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TV & Projectors

Screen basics

LED TV screens are made up of pixels. Think of them as very tiny dots of ink. These dots of different colours are what make up a picture – the more dots there are, the more detail or ‘resolution’ the picture has.

The vast majority of new TVs with screen sizes over 40 inches carry a 4K resolution. This means that the screen is made up of 3840 x 2160 pixels, nearly 4K across and a total of c. 8.3 million. Compare this with high definition (less than 850,000 pixels in total) and Full HD (c. 2 million), and it's easy to see what the fuss is about. We are now seeing 8K screens coming onto the market, some at surprisingly reasonable prices, and these have double the number of pixels across than 4K TVs, with nearly 34 million in total.

These are exciting times for TV technology, but what does this mean for viewers? It means that your TV will have previously unimaginably bright and vivid displays with super clear, pin-sharp images and eye-popping colours.

Some manufacturers use lighting to illuminate pixels from behind, while others will light them from the side. Many manufacturers also have their own unique technology to offer improvements in viewing angles, colour accuracy and shadow detail too, for example. TVs have never looked so good.

You may see terms like ‘UHD’, ‘Ultra HD’, ‘4KUHD’ floating around. These can vary between different manufacturers and, while there are some small technical differences, they essentially all mean Ultra High Definition, or 4K.

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What about OLED?

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OLED (Organic Light Emitting Diode) is a new TV display technology that's capable of incredibly realistic picture quality with very little compromise.

So how does it work, and why is it so good? In contrast to the traditional LED panels we mentioned above, OLED screens use a thin film of an organic compound that lights up when electricity passes through it. This means the brightness of every single dot on the screen is controlled independently, so a completely black pixel can be right beside a fully white one, giving punchy dramatic colours with far higher contrast than the always-on backlights found in LED sets.

It also offers far wider viewing angles and quicker response times than LED, so everyone can enjoy blur free images. In this respect, OLEDs are more like older plasma screens, only much slimmer and much more power efficient.

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HDR explained

HDR stands for High Dynamic Range. 'Dynamic Range' describes the extremes of a TV’s contrast (the difference between how dark and bright the picture can get) and the detail within that range. In the past, even though a TV screen may have been able to get very bright or very dim, there was still a limit on how much colour and detail it could display, and formats like DVDs and broadcast television had to work within these limitations.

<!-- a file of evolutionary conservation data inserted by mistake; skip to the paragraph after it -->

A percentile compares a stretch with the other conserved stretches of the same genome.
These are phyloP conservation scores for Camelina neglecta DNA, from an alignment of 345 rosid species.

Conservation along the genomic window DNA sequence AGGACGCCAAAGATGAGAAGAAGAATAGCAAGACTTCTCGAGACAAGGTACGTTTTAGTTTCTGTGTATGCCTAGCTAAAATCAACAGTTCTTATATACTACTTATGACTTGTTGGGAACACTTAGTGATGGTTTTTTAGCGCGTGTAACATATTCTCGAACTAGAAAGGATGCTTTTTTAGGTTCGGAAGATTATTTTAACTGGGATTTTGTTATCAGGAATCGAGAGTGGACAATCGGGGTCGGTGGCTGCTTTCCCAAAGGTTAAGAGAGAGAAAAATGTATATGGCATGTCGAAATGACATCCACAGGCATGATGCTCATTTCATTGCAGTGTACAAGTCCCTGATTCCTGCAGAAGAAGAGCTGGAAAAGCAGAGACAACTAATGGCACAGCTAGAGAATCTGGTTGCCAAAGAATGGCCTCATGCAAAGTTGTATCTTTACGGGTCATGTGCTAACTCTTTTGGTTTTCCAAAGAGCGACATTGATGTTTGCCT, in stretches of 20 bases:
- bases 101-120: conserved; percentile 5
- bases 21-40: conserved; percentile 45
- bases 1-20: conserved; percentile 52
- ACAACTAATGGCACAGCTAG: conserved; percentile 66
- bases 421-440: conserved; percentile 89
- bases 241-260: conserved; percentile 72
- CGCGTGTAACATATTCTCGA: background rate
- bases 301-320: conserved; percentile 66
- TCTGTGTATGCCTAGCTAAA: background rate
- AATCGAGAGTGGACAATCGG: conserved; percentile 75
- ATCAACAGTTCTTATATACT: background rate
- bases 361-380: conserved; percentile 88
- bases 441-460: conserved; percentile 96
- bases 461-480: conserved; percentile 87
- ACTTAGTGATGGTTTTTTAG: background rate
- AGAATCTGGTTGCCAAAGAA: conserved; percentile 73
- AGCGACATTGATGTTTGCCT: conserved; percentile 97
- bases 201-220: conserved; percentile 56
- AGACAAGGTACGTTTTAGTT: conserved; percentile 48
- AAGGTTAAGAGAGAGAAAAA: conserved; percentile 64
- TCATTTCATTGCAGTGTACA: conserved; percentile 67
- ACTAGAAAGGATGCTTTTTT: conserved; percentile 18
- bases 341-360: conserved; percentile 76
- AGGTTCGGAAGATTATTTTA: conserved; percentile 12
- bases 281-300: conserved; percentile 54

HDR technology allows these old limitations to be bypassed, offering an expansive new world of dazzling colours and rich, deep shadows, closer to the cinema than previously possible. Working in tandem with 4K resolution (which you can learn more about here), a TV compatible with HDR is able to 'translate' an HDR source, like an Ultra HD Blu-Ray disc or 4K content from Netflix and turn it into an even more beautiful picture that is a feast for the eyes.

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What makes a Smart TV smart?

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Smart TVs allow you to access catch-up and streaming services such as BBC iPlayer and Netflix, and with built-in web browsers and apps, you can enjoy the best of the internet from the comfort of your sofa. You can also easily send content from your phone or tablet to your TV, ideal for meetings or long-distance catch-ups with family and friends.

Many manufacturers now offer voice control / activation in their televisions, allowing you to control all sorts of actions using nothing but your voice. Smart TVs can also be integrated as part of Smart home system, which unlocks all kinds of potential uses.

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Have you considered a projector?

It’s a common misconception that projectors don't have a picture quality to match a television, and the only advantage you're getting is a massive screen size, but this simply isn't the case. Newer projector models can achieve astounding 4K picture quality that gives the cinema a real run for its money.

When you couple that with the fact it can produce a much larger image size than a TV at the same price, sometimes it can really be the superior choice. Even if you have a smaller space, you can still get the benefits of a projector by opting for a “short throw” design. These projectors sit closer to your screen or surface and don’t need the distance of a traditional projector.

You can get a taste of the experience yourself in our demonstration rooms, which all have projectors set up and ready to blow you away. We'll also be able to show you home cinema systems that give sound to match the picture for a rip-roaring performance that brings TV shows, games and movies to life.

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Read our projector maintenance tips and information about mercury bulbs


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